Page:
Hugh Pickens DOT Com writes "Mainstream science has long considered the brain to be inactive during the period known to doctors as clinical death. However, survivors regularly report having powerful experiences when they come close to dying, often saying they had an overwhelming feeling of peace and serenity. Frequently they describe being in a dark tunnel with a bright light at the end, and many report meeting long-lost loved ones. 'Many of them think it's evidence they actually went to heaven — perhaps even spoke with God,' says Jimo Borjigin. Now scientists at the University of Michigan have found that the brain keeps on working for up to 30 seconds after blood flow stops, possibly providing a scientific explanation for the vivid near-death experiences that some people report after surviving a heart attack. In the study, lab rats were anesthetized, then subjected to induced cardiac arrest as part of the experiment while researchers analyzed changes in power density, coherence, directed connectivity, and cross-frequency coupling. In the first 30 seconds after their hearts were stopped, they all showed a surge of brain activity, observed in electroencephalograms (EEGs) that indicated highly aroused mental states. 'We were surprised by the high levels of activity,' says George Mashour. 'In fact, at near-death, many known electrical signatures of consciousness exceeded levels found in the waking state, suggesting that the brain is capable of well-organized electrical activity during the early stage of clinical death.' Borjigan thinks the phenomenon is really just the brain going on hyperalert to survive while at the same time trying to make sense of all those neurons firing and it's like a more intense version of dreaming. 'The near-death experience is perhaps really the byproduct of the brain's attempt to save itself,' says Borjigan" While interesting, it's important to remind ourselves that this research is not conclusive: "Borjigin and Mashour hesitate to state a direct connection between their findings and near-death experiences. The links are merely speculative at this point and provide a framework for a human study, Borjigin said."
dryriver sends in a story at Der Spiegel Online about news network Russia Today, and how it is becoming a powerful propaganda tool for Vladimir Putin to use against Western audiences. Quoting: "Since 2005, the Russian government has increased the channel's annual budget more than tenfold, from $30 million (€22.6 million) to over $300 million. Russia Today's budget covers the salaries of 2,500 employees and contractors worldwide, 100 in Washington alone. And the channel has no budget cuts to fear now that Putin has issued a decree forbidding his finance minister from taking any such steps. The Moscow leadership views the funds going to the channel as money 'well invested,' says Natalya Timakova, the press attaché to Prime Minister Dmitry Medvedev. 'In addition, Russia Today is — and I hope the Germans will forgive me for this remark — significantly more modern than Deutsche Welle, for example, and it also has more money.' ... Russia Today sees itself as a champion of a global audience critical of the West. But it is also meant to amplify the self-doubts of Europeans and Americans who have been forced by recent events to wonder if their own countries — like Russia and China — are corrupt and in the grip of a pervasive intelligence apparatus. In any case, the station has a rare knack for propaganda. ... To spice up the news, directors sometimes use Hollywood-like special effects, such as a computer-animated tank that looks like it is rolling over the newscaster's feet or Israeli fighter jets that fly a virtual loop through the studio before dropping their bombs over a map of Syria."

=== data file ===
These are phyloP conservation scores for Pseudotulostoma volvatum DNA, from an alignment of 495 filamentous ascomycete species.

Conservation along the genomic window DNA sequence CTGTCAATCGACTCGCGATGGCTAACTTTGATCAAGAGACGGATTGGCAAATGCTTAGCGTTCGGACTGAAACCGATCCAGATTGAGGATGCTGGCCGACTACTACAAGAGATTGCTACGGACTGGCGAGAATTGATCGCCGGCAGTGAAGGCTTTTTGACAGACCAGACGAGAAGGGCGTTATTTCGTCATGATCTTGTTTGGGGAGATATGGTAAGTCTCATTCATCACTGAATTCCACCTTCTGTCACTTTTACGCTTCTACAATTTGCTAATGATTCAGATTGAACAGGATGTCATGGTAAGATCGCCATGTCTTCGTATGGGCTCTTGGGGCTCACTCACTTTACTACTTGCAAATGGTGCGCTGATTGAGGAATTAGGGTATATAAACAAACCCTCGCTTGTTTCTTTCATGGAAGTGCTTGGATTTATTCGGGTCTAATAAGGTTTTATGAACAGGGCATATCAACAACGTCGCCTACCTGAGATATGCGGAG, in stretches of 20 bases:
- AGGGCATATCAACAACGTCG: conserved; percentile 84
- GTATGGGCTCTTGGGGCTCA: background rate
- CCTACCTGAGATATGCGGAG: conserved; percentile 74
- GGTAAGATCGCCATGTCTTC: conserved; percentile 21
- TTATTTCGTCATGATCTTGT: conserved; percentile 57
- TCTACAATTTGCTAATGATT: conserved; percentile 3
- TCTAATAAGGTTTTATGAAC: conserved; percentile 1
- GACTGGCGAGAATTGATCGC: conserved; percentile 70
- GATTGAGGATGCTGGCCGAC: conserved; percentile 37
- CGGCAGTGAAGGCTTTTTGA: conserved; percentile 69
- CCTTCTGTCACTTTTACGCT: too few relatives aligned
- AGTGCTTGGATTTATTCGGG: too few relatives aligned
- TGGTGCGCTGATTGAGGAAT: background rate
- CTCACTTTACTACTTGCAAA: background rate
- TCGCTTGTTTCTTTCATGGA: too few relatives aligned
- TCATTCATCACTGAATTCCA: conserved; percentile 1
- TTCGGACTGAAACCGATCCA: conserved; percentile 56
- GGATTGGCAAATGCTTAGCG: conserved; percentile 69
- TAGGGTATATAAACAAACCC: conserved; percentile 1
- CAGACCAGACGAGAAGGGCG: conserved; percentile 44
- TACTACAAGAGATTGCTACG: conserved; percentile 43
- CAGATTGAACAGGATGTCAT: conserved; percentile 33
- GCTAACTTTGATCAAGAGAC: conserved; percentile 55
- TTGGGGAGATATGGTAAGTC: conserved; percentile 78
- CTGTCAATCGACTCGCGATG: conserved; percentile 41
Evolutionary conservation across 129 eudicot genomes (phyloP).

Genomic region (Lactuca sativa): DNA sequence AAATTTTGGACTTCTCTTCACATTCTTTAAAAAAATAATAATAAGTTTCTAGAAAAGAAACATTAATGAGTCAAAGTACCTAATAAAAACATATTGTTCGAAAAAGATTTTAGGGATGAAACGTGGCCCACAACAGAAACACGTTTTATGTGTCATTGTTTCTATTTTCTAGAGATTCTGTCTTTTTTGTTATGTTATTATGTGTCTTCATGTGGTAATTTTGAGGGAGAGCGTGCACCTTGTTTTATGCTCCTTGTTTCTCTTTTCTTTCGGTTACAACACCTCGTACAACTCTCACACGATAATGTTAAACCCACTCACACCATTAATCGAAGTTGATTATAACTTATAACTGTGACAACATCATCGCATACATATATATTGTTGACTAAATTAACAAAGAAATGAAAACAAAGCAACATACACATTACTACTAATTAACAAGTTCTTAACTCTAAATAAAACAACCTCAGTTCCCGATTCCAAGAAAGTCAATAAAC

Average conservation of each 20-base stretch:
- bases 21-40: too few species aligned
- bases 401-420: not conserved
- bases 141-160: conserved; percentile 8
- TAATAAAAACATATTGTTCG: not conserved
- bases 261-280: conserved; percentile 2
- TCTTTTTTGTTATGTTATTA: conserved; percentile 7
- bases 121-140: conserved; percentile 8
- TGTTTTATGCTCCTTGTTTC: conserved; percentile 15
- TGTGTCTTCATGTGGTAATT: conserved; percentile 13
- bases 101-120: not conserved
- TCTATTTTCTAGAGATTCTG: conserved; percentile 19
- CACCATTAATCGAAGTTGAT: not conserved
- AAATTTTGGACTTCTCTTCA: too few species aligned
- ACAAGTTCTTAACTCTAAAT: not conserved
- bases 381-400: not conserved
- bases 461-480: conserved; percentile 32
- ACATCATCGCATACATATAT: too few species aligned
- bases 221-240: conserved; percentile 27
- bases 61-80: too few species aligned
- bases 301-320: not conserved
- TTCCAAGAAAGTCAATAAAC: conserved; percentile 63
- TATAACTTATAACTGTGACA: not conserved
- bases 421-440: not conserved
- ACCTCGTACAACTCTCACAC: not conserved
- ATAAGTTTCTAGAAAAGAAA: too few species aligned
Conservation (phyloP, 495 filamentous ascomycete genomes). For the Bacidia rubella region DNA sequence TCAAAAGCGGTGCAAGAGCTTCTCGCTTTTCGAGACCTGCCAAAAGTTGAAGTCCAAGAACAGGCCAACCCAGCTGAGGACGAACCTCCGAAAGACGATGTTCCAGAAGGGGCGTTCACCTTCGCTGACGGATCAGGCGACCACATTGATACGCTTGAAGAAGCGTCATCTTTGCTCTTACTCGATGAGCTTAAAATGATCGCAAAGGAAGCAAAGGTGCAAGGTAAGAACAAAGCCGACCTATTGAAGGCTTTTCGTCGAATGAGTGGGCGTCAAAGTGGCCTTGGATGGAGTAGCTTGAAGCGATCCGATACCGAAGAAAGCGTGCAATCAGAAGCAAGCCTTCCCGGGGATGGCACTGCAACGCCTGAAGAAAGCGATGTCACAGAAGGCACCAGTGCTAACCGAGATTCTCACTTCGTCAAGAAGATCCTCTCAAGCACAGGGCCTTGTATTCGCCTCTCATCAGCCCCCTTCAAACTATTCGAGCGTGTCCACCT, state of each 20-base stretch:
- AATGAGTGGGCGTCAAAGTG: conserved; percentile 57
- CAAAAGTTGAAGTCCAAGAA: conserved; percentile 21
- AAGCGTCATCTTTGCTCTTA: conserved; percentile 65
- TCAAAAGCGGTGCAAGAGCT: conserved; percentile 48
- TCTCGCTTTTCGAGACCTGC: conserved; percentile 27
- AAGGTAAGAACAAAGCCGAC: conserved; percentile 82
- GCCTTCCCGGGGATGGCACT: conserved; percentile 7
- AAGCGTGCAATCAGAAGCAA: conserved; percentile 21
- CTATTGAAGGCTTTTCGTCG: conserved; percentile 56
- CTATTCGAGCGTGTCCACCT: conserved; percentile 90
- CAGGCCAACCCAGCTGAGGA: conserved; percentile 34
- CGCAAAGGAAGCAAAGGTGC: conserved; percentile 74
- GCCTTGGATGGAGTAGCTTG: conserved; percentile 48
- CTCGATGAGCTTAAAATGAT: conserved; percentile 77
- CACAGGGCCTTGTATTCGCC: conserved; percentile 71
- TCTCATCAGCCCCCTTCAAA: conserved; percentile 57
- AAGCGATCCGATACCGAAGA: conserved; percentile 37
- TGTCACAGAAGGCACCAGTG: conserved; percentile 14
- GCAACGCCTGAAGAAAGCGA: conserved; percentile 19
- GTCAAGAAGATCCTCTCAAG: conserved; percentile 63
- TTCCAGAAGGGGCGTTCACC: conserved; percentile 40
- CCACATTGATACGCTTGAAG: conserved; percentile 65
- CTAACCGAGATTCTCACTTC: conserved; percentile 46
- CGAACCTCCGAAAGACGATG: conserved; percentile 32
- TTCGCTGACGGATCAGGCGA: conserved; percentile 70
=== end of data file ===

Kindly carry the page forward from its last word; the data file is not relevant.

UnknowingFool writes "Microsoft has reversed course on another aspect of the Xbox One. Though Xbox One will come bundled with a Kinect sensor, the console will work without it. Critics were had suggested that an always-on video and audio sensor could be used to spy on users. Microsoft's Marc Whitten said, 'Games use Kinect in a variety of amazing ways from adding voice to control your squad mates to adding lean and other simple controls beyond the controller to full immersive gameplay. That said, like online, the console will still function if Kinect isn't plugged in, although you won't be able to use any feature or experience that explicitly uses the sensor.' This is the latest reversal from Microsoft since they killed the phone-home DRM and made it region-free."
New submitter DancesWithWolves writes "The BBC reports on Alfredo Moser, who came up with a way of illuminating his house during the day without electricity — using nothing more than plastic bottles filled with water and a tiny bit of bleach. In the last two years his idea has spread throughout the world. It is expected to be in one million homes by early next year.'"
First time accepted submitter spencj writes "I'm just starting year two of medical school, and I've been rethinking the way I make and create notes/study guides. One of the problems I've considered is that we learn about the same topic in several arenas. For example, if I consider some disease like coronary artery disease, I will likely learn about this topic in cardiology, radiology, pharmacology, and then in outside study resources such as Kaplan guides, online resources, etc.. Further, it will come up in August, October, March, April, etc.. My dream app is some combination of Excel, Visio, Word, and a blog where I could tag selections of text. If I then 'filtered' by certain parameters, it would collapse all the information I'd collected from different resources. For example, say I create a flowchart in Visio, take some notes in Word, create a table in Excel, and save from text from a web resource. I tag each item with 'coronary artery disease,' then I want to quickly query for all of my items with this tag. Is there any kind of app or resource that can pull this off? Medical students everywhere would be grateful."